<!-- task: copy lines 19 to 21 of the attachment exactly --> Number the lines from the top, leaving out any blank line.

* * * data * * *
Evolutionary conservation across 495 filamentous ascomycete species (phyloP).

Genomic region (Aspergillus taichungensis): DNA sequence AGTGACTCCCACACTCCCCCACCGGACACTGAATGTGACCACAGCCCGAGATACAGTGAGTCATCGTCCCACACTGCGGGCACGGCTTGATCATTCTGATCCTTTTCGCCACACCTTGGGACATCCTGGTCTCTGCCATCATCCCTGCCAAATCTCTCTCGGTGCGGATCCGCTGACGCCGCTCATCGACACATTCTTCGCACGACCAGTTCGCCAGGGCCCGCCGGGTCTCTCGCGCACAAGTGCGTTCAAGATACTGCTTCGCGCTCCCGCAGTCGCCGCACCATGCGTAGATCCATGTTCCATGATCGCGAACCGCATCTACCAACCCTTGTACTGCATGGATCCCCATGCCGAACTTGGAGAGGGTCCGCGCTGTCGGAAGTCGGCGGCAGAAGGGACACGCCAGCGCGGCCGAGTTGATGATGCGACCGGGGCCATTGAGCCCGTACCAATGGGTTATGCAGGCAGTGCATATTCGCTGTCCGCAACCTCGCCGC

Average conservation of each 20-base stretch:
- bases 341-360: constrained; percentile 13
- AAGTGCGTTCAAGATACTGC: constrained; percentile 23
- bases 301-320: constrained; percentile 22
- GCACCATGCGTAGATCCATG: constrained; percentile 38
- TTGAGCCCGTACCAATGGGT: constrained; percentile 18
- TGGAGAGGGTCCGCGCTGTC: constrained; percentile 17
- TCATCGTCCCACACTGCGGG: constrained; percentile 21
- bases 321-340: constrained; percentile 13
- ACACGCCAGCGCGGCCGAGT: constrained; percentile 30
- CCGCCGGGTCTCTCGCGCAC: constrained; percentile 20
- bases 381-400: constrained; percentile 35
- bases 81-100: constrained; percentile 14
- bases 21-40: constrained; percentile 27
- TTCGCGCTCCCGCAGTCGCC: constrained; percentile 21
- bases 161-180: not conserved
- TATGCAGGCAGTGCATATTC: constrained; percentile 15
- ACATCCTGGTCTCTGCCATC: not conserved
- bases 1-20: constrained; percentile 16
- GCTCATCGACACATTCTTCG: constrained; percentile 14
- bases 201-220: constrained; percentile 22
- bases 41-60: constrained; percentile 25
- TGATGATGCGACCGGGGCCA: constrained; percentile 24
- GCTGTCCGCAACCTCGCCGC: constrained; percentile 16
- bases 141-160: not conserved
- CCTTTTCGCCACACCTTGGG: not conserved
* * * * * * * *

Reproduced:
- TATGCAGGCAGTGCATATTC: constrained; percentile 15
- ACATCCTGGTCTCTGCCATC: not conserved
- bases 1-20: constrained; percentile 16